Inhaling carbon nanotubes could be as harmful as breathing in asbestos, and its use should be regulated lest it lead to the same cancer and breathing problems that prompted a ban on the use of asbestos as insulation in buildings, according a new study posted online today by Nature Nanotechnology.

During the study, led by the Queen's Medical Research Institute at the University of Edinburgh/MRC Center for Inflammation Research (CIR) in Scotland, scientists observed that long, thin carbon nanotubes look and behave like asbestos fibers, which have been shown to cause mesothelioma , a deadly cancer of the membrane lining the body's internal organs (in particular the lungs) that can take 30 to 40 years to appear following exposure. Asbestos fibers are especially harmful, because they are small enough to penetrate deep into the lungs yet too long for the body's immune system to destroy.

The researchers reached their conclusions after they exposed lab mice to needle-thin nanotubes: The inside lining of the animals' body cavities became inflamed and formed lesions.

Carbon nanotubes are generally made from sheets of graphite no thicker than an atom—about a nanometer, or one billionth of a meter wide—and formed into cylinders, with the diameter varying from a few nanometers up to tens of nanometers. (They can be hundreds or even thousands of nanometers long.) There is a greater concern about "multiwalled" nanotubes consisting of several reinforced cylinders, because they are able to retain their pointy shapes better than thinner nanotubes.

Scientists have been noting the similarities between carbon nanotubes and asbestos for the past few years, says study co-author Andrew Maynard, chief science advisor for the Woodrow Wilson International Center for Scholars's Project on Emerging Nanotechnologies, based in Washington, D.C. Maynard, who has been researching and warning of the potential health and environmental risks of carbon nanotubes since 2003, says that there has been no coordinated effort to date to analyze the findings of carbon nanotube toxicity studies. He notes that technology companies have not found that the risks of using carbon nanotubes outweigh the benefits—they are excellent conductors of electricity.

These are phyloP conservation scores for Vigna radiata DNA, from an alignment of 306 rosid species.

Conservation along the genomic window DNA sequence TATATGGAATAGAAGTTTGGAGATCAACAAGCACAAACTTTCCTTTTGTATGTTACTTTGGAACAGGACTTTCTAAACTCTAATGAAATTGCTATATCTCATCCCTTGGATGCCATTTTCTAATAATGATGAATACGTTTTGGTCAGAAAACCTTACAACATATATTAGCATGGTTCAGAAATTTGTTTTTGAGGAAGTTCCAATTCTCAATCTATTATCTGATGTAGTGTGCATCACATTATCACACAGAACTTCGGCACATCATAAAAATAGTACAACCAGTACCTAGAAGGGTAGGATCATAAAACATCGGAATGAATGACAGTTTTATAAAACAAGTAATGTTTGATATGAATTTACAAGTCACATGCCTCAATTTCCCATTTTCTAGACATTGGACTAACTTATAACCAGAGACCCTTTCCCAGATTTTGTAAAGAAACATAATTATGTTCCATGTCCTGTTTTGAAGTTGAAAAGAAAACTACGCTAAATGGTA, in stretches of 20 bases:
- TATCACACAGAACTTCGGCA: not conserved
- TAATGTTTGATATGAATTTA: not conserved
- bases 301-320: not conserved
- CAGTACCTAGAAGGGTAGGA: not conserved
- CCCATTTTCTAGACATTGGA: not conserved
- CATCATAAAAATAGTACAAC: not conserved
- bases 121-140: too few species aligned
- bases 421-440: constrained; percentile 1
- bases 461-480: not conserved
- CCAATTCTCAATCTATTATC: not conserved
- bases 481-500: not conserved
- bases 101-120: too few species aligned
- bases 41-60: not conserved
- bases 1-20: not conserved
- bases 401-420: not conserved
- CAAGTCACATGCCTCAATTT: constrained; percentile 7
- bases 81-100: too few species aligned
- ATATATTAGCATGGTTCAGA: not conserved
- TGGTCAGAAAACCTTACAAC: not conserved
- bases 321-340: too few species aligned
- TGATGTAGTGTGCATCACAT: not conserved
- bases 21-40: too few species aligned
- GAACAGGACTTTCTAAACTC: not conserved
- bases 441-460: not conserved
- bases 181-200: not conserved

Carbon nanotubes can also be used to reinforce polymers to create very strong plastics. University of Michigan at Ann Arbor researchers are scaling the strength of nanosheets and a nanoscale polymer resembling white glue. Visually, it looks like a brick wall, in which clay nanosheet "bricks" are held together by water-soluble polyvinyl alcohol "mortar". The result, according to the researchers, is a composite plastic that is light and transparent but as strong as steel.

IBM has identified carbon nanotubes as important for studying electrical and optical phenomena on the nanometer scale, and the company has high hopes for the technology. Carbon nanotubes show promise as building blocks for computer chips that are "smaller, faster and lower power" than those made of silicon, Phaedon Avouris, an IBM fellow and lead researcher on the company's carbon nanotube efforts, wrote in the March 2007 issue of Physics World. "One of the most exciting developments in carbon nanotube research is the recent discovery that nanotubes can emit light," he added. "That finding opens the door to circuits in which standard copper interconnects are replaced by optical waveguides made from nanotubes—allowing the possibility of fully integrated optoelectronic circuits."

Nanotubes are likewise being developed for use in new drugs, energy-efficient batteries, electronics and other products under the assumption that they are no more dangerous than graphite. But some scientists and environmentalists like Maynard caution that they harbor hidden dangers. Compounding this concern is the prediction that the market for carbon nanotubes will grow from $6 million in 2004 to more than $1 billion by 2014, according to studies by a number of firms, including the Freedonia Group. A 2006 report from Lux Research projected that nanoscale technologies will be used in $2.6 trillion worth of manufactured goods by the year 2014.

The Edinburgh CIR study, which will also appear in the June issue of Nature Nanotechnology, was very specific, looking only at nanotubes that emulated fiber behavior and their potential to cause a certain type of cancer; other types of nanotubes could affect the body differently—for better or worse, researchers say.

Maynard and his colleagues focused their attention specifically on the hypothesis that long, thin carbon nanotubes could have the same impact as similarly shaped asbestos fibers. "If you get these things into the lungs," he says, "they form scarlike tissue, and the body sees them like a scaffolding, building new cells over them and thickening the walls of the lungs."

The study is not intended to keep nanotechnology from developing further but rather to flag potential dangers of nanotubes in places at manufacturing and disposal sites, the researchers wrote in their paper.

"There is an immediate need to examine how carbon nanotubes are being used and see if there's any chance that [people] are being exposed to dangerous materials," Maynard says, adding that no one paid attention to the dangers of asbestos until it was too late for a lot of people.